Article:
If you could live in a self-reliant neighborhood where water, electricity and food all came from right outside your door, would you do it? James Ehrlich is the founder of a concept for self-sustaining communities called ReGen Villages. He’s also an entrepreneur in residence at Stanford University. He says that his concept — the first of which will likely be built near Amsterdam — has been years in the making.
Ehrlich, a New York native who eventually moved to Silicon Valley, has a wide-ranging background. He was first focused on video game development and then he says that around 2000, he started becoming interested in the farm-to-table movement in California that centered around “healthy and delicious food”, which is what led him to learn more about food systems and natural ecosystems.
Ehrlich says his work on the ReGen Villages draws inspiration from Rudolph Steiner, who Ehrlich calls the “godfather of permaculture and biodynamics.” He also credits his inspiration to Suzanne Simard, who coined the term “wood wide web,” in reference to the mycelial network of fungal intelligence and collaboration that exists under the forest floor. “This electrical biochemical interaction between plants, soil and the fungal network” made Ehrlich wonder, “could we possibly imagine a software connectivity to this?” At that point, the idea for a “Village OS” for ReGen Villages was born. The software system would allow “for the first time…the nutrient flows of a neighborhood” to be understood, explains Ehrlich.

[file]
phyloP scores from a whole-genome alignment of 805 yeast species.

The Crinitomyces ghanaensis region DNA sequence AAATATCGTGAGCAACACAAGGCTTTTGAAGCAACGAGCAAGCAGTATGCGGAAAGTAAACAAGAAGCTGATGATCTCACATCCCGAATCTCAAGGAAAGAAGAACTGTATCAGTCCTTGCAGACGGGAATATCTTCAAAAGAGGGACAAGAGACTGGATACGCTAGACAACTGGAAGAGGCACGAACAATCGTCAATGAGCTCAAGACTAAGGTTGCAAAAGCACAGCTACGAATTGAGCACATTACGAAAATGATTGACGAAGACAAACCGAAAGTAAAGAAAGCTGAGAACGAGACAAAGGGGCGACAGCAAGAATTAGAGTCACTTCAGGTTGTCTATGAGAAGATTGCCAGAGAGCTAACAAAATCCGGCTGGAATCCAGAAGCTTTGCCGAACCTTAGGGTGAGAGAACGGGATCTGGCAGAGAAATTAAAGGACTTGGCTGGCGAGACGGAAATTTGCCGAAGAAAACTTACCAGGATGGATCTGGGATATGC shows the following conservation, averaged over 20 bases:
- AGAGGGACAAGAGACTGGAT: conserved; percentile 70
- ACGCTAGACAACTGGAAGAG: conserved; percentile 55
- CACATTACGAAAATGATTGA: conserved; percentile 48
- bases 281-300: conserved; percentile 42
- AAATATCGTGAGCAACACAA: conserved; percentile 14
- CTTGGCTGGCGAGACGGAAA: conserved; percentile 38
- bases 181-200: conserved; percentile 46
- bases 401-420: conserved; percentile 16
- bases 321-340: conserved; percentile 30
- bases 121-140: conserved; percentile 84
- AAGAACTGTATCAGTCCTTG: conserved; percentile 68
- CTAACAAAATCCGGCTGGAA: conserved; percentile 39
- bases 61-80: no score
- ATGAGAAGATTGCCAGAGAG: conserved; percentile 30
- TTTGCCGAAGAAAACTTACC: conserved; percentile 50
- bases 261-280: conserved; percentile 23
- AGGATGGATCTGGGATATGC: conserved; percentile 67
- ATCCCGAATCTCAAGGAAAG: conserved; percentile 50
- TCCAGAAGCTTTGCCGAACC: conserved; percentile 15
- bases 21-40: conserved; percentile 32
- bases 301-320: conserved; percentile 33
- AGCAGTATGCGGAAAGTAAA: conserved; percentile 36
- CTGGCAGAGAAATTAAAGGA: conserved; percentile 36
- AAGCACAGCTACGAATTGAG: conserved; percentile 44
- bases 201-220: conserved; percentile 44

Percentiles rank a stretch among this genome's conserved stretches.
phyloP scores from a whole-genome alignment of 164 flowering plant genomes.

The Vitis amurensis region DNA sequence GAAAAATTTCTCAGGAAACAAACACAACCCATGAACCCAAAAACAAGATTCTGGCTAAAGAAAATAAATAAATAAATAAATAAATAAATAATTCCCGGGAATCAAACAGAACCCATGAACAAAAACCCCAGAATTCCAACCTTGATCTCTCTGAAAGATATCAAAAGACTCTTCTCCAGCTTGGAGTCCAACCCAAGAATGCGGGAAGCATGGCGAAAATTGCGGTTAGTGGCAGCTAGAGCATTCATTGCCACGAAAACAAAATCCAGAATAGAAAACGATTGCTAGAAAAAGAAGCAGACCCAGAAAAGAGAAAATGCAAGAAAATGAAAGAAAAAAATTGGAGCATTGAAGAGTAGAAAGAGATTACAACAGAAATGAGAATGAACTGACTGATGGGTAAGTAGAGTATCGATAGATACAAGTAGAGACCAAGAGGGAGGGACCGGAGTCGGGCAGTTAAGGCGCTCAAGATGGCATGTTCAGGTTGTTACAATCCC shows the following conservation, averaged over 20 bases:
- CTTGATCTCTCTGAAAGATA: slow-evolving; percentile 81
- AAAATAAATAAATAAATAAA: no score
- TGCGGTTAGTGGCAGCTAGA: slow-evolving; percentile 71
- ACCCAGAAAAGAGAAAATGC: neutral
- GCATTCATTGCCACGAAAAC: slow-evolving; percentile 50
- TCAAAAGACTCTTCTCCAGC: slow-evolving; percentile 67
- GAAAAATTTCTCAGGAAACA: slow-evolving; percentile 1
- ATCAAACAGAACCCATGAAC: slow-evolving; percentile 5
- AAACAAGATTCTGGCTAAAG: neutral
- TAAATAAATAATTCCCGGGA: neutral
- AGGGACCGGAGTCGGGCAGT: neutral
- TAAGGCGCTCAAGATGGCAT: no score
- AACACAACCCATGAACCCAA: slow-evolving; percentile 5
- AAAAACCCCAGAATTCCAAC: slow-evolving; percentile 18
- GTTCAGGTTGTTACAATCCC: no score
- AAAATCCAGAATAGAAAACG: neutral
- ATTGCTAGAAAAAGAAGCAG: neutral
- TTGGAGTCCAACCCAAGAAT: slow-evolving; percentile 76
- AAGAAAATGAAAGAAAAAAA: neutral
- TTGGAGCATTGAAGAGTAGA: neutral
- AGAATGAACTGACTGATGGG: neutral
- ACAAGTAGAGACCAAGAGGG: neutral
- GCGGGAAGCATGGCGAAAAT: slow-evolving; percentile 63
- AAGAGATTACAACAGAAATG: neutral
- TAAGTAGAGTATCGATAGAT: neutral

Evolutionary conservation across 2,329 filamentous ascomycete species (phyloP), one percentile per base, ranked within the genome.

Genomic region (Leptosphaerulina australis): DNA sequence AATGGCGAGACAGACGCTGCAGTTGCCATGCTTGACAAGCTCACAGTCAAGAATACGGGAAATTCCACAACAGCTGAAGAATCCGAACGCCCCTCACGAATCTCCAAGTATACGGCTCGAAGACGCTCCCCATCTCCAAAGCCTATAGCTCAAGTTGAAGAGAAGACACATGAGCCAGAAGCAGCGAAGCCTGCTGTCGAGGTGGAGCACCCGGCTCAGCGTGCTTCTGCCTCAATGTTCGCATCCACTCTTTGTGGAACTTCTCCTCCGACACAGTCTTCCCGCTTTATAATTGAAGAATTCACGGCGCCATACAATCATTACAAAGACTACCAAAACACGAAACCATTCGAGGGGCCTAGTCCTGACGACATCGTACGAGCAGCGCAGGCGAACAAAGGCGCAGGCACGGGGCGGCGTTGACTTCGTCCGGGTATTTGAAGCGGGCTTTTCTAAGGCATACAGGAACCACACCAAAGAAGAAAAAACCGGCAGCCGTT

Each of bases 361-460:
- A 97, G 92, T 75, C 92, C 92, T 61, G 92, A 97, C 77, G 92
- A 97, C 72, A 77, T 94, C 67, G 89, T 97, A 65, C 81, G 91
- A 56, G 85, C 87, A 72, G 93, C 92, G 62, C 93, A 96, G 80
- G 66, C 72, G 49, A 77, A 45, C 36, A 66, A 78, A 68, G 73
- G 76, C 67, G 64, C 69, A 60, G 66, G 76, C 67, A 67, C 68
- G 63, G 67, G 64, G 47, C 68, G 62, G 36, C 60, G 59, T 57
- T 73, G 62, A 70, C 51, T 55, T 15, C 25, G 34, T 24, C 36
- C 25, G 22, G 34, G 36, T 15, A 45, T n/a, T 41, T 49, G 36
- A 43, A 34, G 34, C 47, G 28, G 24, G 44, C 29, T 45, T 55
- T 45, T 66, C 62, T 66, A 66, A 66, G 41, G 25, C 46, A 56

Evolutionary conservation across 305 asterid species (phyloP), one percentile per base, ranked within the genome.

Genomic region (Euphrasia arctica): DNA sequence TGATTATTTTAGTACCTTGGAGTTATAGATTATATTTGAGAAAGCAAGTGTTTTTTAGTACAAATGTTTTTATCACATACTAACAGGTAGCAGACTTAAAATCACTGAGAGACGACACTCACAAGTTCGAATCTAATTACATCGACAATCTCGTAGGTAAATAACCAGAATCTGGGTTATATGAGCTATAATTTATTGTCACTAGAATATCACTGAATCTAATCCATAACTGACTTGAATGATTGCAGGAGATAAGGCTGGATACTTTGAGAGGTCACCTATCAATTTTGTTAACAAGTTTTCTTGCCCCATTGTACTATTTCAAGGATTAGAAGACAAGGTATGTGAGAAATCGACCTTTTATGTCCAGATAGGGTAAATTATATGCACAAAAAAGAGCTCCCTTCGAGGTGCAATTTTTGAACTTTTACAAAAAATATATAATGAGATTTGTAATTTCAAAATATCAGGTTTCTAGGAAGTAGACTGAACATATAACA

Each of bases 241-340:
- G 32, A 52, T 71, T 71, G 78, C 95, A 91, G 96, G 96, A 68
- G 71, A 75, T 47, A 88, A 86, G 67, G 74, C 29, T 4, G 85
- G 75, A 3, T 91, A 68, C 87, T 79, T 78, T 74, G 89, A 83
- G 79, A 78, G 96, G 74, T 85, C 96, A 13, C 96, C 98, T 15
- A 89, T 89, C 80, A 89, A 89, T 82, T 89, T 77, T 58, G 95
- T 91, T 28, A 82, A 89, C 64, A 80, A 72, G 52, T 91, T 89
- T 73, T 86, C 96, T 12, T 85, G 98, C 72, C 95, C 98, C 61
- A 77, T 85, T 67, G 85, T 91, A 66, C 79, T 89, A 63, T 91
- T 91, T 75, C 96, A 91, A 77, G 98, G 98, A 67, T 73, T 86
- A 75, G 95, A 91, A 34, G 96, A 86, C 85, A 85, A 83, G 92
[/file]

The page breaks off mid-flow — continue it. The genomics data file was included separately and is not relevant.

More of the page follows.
“About six years ago some of my colleagues thought I was pretty crazy because the trend since 1950 has been toward cities…but growing up in Manhattan I always felt the near-suburban, and actually peri-urban and even further rural areas are actually the best case for the future of humanity,” says Ehrlich. But, he’s quick to point out that not “everybody needs to leave the city,” adding that it’s just important to simply start considering external areas to create communities.
As far as what ReGen Villages can offer minority communities, Ehrlich says, “we have to be looking at affordable, mixed generation cultural communities that celebrate diversity.” Some of the first ReGen neighborhoods are being planned for European regions near Amsterdam, Cophenhagen, Stockholm and Manchester. He says in the United States, he’s been looking at eastern Kentucky. Ehrlich says demand is high, so it’s just a matter of the political will to make these communities come to life.